Analysis: A Rulebook for Arguments - Ch. 1

In Chapter One, we are introduced to six specific kinds of shorts of arguments. All of which, support Weston’s primary intention to describe arguments as a channel for more concise and organized reasoning.
   The first specific kind of short argument is identifying premises and conclusion. When arguing, according to Weston, what needs to be done is knowing what you’re going to say. “What is your conclusion?” It’s common for people to become flummoxed mid-sentence because they didn’t thoroughly think about what they were going to say. It’s important to understand that the potency of arguments are mainly dependent on conclusions because conclusions are “the statement for which you are giving reasons”: “The statement that gives your reasons are your premises.” Always ask what makes what is being said, the conclusion is sufficiently supported by reasons to prove why your end is the way it is. Weston wants us to utilize his book to be able to develop our own argument’s premises. In conclusion, to attempt not to make your conclusion and supporting facts too generalized, but rather, to always be specific about your proposition.
The second point Weston wants to make in the first chapter of the book is to develop your ideas in a natural order. When developing a short argument, you always want to introduce your conclusion and follow up with potent reasons for why you are making that statement. Or, however, set out your premise first and then draw the outcome in the end. Both of which, Weston, mentions are effective ways to unfold your line of thinking “most clearly for the reader.” Weston emphasizes that getting an argument to unravel so seamlessly is truly an accomplishment. In regards to the excerpt from Bertrand Russell, an interesting technique Weston introduced was turning the seamless short argument upside down: placing the last sentence in place of the first ones and so forth. By doing this, he created a much more passive argument where the conclusion was included first, and the main ideas followed, which did not seem as effective, but they both had the same premise and argument. In conclusion, an arrangement in short arguments, especially, is crucial.
In Weston’s next point, he introduces the importance of having a reliable premise. Essentially, having an ambiguous or unclear conclusion or basis for the argument is not effective and, in fact, not a “serious defense.” It is simpler for you to develop from a reliable premise as to not congest your argument with unnecessary points: “If you cannot argue adequately for your premise(s), then, of course, you need to try some other premise.”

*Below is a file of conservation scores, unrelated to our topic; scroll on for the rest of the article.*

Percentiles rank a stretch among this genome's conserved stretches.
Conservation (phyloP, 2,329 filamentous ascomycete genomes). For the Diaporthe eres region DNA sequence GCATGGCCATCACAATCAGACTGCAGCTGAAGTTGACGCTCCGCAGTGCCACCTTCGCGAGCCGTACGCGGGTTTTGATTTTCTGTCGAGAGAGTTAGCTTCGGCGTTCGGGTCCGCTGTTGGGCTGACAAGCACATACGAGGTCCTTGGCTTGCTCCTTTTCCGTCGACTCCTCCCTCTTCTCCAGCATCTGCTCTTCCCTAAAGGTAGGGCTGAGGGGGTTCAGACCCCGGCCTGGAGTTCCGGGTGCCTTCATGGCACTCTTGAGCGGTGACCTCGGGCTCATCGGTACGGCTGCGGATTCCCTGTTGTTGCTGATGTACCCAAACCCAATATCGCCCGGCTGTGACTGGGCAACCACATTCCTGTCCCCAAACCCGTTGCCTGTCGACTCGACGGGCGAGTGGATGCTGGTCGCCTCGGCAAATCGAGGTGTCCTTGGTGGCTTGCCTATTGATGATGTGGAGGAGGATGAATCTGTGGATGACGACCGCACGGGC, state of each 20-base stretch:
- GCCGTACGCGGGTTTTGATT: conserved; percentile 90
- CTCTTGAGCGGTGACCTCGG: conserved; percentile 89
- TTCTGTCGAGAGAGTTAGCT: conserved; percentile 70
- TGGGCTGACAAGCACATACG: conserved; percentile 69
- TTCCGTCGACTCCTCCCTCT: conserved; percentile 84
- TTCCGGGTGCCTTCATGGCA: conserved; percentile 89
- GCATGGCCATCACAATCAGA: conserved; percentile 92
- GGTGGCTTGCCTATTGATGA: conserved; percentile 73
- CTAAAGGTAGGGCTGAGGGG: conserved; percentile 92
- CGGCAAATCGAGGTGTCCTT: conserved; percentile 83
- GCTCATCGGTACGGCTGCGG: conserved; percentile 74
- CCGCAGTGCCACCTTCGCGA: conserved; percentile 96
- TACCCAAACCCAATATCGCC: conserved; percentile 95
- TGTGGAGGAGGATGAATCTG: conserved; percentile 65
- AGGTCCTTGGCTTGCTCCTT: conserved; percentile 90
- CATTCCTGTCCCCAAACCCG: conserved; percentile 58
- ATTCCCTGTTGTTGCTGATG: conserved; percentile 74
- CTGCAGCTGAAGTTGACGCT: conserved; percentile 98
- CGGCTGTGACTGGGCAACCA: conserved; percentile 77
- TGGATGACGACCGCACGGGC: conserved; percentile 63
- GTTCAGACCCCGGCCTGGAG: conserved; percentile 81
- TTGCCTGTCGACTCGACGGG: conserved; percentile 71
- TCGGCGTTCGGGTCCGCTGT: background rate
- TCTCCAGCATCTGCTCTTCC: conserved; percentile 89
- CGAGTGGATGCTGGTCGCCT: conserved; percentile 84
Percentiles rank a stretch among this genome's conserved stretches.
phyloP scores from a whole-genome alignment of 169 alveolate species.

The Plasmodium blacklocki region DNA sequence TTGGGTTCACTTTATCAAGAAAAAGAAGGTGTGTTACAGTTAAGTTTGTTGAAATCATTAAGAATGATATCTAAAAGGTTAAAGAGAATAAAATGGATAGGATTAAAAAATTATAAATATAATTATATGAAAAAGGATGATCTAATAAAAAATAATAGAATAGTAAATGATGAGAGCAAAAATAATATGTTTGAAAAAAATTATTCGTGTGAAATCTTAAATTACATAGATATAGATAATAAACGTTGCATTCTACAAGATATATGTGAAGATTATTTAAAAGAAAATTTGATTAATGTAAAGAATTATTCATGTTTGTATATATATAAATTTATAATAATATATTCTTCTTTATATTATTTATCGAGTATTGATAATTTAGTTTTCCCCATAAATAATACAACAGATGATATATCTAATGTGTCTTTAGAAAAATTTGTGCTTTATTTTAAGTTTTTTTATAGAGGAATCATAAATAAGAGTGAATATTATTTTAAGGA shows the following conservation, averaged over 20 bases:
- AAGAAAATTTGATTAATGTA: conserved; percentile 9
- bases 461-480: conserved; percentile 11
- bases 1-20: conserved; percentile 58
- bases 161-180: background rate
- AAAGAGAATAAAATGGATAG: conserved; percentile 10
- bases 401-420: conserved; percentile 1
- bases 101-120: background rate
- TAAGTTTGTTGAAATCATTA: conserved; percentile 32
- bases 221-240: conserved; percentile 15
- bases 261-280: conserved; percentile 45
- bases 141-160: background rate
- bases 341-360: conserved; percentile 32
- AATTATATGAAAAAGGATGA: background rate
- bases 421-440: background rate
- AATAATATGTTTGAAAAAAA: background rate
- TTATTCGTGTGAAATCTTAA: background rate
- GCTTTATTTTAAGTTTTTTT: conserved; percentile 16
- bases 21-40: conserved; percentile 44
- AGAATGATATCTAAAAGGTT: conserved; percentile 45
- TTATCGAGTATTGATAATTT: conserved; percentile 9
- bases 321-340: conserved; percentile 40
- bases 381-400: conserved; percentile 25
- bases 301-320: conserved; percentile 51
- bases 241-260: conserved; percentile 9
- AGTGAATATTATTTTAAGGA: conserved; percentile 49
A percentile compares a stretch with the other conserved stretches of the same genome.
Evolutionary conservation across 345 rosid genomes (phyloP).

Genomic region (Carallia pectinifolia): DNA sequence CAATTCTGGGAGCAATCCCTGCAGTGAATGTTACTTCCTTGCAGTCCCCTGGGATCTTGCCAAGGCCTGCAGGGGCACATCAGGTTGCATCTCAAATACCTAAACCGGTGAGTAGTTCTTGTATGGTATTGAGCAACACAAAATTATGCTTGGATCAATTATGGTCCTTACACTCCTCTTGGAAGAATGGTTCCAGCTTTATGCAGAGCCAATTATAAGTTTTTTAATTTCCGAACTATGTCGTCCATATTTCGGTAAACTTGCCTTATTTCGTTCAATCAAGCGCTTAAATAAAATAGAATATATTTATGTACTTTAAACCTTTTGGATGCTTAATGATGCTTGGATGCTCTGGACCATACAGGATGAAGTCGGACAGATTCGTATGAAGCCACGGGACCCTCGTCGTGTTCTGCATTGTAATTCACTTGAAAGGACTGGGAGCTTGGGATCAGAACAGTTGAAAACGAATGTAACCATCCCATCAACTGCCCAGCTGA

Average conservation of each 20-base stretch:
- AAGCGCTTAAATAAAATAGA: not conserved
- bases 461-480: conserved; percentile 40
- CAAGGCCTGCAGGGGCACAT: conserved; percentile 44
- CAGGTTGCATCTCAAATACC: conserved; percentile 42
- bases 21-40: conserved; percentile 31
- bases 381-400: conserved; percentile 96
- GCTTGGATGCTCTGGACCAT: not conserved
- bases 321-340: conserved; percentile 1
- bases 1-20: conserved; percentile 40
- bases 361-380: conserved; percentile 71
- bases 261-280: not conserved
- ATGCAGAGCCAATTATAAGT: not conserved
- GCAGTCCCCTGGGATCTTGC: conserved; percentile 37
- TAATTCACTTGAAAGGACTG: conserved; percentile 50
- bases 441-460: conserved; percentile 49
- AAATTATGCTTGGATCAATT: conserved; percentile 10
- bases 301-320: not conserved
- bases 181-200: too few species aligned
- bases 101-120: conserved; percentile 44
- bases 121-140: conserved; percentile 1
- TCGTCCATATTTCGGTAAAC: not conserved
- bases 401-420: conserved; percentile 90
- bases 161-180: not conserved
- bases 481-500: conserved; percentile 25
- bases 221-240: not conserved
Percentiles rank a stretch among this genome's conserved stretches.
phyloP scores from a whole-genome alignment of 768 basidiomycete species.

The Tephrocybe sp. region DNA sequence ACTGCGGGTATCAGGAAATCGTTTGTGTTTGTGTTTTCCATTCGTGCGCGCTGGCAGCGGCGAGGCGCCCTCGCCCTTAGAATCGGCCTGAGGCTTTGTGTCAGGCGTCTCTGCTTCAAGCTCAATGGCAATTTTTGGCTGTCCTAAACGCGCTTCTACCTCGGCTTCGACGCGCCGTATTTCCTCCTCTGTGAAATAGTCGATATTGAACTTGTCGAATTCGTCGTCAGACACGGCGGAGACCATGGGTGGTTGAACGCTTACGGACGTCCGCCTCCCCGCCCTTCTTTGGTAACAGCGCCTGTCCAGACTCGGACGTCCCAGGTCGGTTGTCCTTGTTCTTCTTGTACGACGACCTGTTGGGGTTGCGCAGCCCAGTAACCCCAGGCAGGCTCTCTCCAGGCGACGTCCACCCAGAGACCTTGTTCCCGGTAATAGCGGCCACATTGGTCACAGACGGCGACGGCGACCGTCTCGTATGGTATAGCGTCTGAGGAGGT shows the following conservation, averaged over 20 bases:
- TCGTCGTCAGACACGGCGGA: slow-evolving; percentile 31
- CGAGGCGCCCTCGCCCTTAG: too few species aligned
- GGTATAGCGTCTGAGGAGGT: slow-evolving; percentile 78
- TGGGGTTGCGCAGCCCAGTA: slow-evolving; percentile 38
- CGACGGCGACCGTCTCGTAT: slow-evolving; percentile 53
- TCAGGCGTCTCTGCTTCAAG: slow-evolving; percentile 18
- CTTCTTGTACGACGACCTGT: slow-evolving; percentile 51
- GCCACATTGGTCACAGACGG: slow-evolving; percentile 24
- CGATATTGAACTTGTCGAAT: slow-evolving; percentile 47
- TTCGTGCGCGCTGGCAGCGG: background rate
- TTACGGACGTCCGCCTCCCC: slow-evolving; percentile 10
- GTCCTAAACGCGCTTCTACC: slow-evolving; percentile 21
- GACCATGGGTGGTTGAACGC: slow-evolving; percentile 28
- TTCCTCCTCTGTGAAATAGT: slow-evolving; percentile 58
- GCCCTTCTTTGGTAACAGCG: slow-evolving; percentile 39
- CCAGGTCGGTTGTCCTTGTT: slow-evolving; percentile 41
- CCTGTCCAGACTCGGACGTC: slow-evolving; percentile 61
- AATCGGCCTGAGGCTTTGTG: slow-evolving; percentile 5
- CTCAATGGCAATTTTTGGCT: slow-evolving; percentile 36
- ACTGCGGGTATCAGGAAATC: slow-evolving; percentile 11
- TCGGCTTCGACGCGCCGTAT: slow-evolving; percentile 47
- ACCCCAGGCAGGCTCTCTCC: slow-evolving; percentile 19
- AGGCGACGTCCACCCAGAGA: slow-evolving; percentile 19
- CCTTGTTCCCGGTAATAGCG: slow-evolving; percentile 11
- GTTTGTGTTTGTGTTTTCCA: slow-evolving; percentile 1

In line with Weston’s previous point, it’s necessary to be concrete and concise, or you can end up losing “everyone in a fog of words.” Almost comically, Weston introduced an example of two different introductions: one was an additional wordy intro that encapsulated the main idea and a brief and effective near-10-word sentence.
Weston’s fifth point is to build on substance, not overtone. When “playing” on an overtone of words, it quickly falls into confusing statements. Weston includes an example in which an argument posing to fix America’s railroads is overpowered by the “emotional charge” and offers no actual reasons for the conclusion. Weston states, “In general, if you can’t imagine how anyone could hold the view you are attacking, you probably just don’t understand it yet.”
Lastly, Weston wants to introduce the effectiveness of using consistent terms. Weston concludes that short arguments usually have a “single theme or thread” and that for the sake of accuracy and clarity to use echoing words: words that pertain to the main idea. As an example, Weston introduces two paragraphs, one of which has no common word or no repeating words as to solidify the argument. On the other hand, the other utilizes much more correct word usage and choice, creating a clear and compelling case. He mentions that using repeating words can begin to sound overly repetitive, but that “the logic depends on clear connections between premises and between premises and conclusion.” Lastly, Weston mentions that you might feel the urge to reach for the thesaurus but to “not go there!” Stay concise and use consistent terms for each idea.

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